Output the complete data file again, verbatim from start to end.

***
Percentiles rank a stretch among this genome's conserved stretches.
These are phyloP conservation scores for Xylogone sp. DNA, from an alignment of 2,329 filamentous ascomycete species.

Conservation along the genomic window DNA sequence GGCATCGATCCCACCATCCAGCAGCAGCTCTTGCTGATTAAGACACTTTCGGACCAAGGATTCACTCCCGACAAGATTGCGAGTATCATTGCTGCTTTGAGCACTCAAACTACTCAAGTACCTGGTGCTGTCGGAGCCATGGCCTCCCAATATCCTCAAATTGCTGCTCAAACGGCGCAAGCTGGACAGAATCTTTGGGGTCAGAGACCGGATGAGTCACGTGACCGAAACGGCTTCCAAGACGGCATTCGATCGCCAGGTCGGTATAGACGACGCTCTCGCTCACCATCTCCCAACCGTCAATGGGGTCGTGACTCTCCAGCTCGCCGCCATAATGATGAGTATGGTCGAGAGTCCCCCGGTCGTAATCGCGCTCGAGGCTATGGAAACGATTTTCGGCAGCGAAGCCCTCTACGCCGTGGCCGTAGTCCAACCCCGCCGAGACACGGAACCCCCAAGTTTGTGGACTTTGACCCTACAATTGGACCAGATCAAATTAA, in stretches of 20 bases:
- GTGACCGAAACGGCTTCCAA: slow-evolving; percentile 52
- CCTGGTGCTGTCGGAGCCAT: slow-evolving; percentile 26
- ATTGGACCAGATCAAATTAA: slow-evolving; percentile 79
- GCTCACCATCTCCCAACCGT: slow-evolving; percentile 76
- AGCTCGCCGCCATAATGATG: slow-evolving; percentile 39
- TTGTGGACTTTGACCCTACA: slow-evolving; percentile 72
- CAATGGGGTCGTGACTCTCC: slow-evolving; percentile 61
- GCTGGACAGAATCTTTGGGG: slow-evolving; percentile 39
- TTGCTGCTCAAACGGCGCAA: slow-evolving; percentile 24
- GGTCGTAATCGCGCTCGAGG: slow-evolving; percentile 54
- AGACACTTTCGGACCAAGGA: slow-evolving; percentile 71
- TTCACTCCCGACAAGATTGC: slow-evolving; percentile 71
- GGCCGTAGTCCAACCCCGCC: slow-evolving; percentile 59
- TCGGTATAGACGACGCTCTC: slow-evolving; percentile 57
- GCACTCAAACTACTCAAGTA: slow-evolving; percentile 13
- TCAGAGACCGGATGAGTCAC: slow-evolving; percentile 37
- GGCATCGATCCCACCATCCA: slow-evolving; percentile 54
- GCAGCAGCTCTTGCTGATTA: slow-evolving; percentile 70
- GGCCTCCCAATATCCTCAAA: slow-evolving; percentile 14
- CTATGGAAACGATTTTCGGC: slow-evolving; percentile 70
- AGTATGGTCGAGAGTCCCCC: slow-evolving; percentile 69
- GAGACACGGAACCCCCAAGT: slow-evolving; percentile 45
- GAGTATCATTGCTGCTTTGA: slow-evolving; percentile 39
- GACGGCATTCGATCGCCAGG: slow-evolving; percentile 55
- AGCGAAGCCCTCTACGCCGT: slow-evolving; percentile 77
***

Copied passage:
Percentiles rank a stretch among this genome's conserved stretches.
These are phyloP conservation scores for Xylogone sp. DNA, from an alignment of 2,329 filamentous ascomycete species.

Conservation along the genomic window DNA sequence GGCATCGATCCCACCATCCAGCAGCAGCTCTTGCTGATTAAGACACTTTCGGACCAAGGATTCACTCCCGACAAGATTGCGAGTATCATTGCTGCTTTGAGCACTCAAACTACTCAAGTACCTGGTGCTGTCGGAGCCATGGCCTCCCAATATCCTCAAATTGCTGCTCAAACGGCGCAAGCTGGACAGAATCTTTGGGGTCAGAGACCGGATGAGTCACGTGACCGAAACGGCTTCCAAGACGGCATTCGATCGCCAGGTCGGTATAGACGACGCTCTCGCTCACCATCTCCCAACCGTCAATGGGGTCGTGACTCTCCAGCTCGCCGCCATAATGATGAGTATGGTCGAGAGTCCCCCGGTCGTAATCGCGCTCGAGGCTATGGAAACGATTTTCGGCAGCGAAGCCCTCTACGCCGTGGCCGTAGTCCAACCCCGCCGAGACACGGAACCCCCAAGTTTGTGGACTTTGACCCTACAATTGGACCAGATCAAATTAA, in stretches of 20 bases:
- GTGACCGAAACGGCTTCCAA: slow-evolving; percentile 52
- CCTGGTGCTGTCGGAGCCAT: slow-evolving; percentile 26
- ATTGGACCAGATCAAATTAA: slow-evolving; percentile 79
- GCTCACCATCTCCCAACCGT: slow-evolving; percentile 76
- AGCTCGCCGCCATAATGATG: slow-evolving; percentile 39
- TTGTGGACTTTGACCCTACA: slow-evolving; percentile 72
- CAATGGGGTCGTGACTCTCC: slow-evolving; percentile 61
- GCTGGACAGAATCTTTGGGG: slow-evolving; percentile 39
- TTGCTGCTCAAACGGCGCAA: slow-evolving; percentile 24
- GGTCGTAATCGCGCTCGAGG: slow-evolving; percentile 54
- AGACACTTTCGGACCAAGGA: slow-evolving; percentile 71
- TTCACTCCCGACAAGATTGC: slow-evolving; percentile 71
- GGCCGTAGTCCAACCCCGCC: slow-evolving; percentile 59
- TCGGTATAGACGACGCTCTC: slow-evolving; percentile 57
- GCACTCAAACTACTCAAGTA: slow-evolving; percentile 13
- TCAGAGACCGGATGAGTCAC: slow-evolving; percentile 37
- GGCATCGATCCCACCATCCA: slow-evolving; percentile 54
- GCAGCAGCTCTTGCTGATTA: slow-evolving; percentile 70
- GGCCTCCCAATATCCTCAAA: slow-evolving; percentile 14
- CTATGGAAACGATTTTCGGC: slow-evolving; percentile 70
- AGTATGGTCGAGAGTCCCCC: slow-evolving; percentile 69
- GAGACACGGAACCCCCAAGT: slow-evolving; percentile 45
- GAGTATCATTGCTGCTTTGA: slow-evolving; percentile 39
- GACGGCATTCGATCGCCAGG: slow-evolving; percentile 55
- AGCGAAGCCCTCTACGCCGT: slow-evolving; percentile 77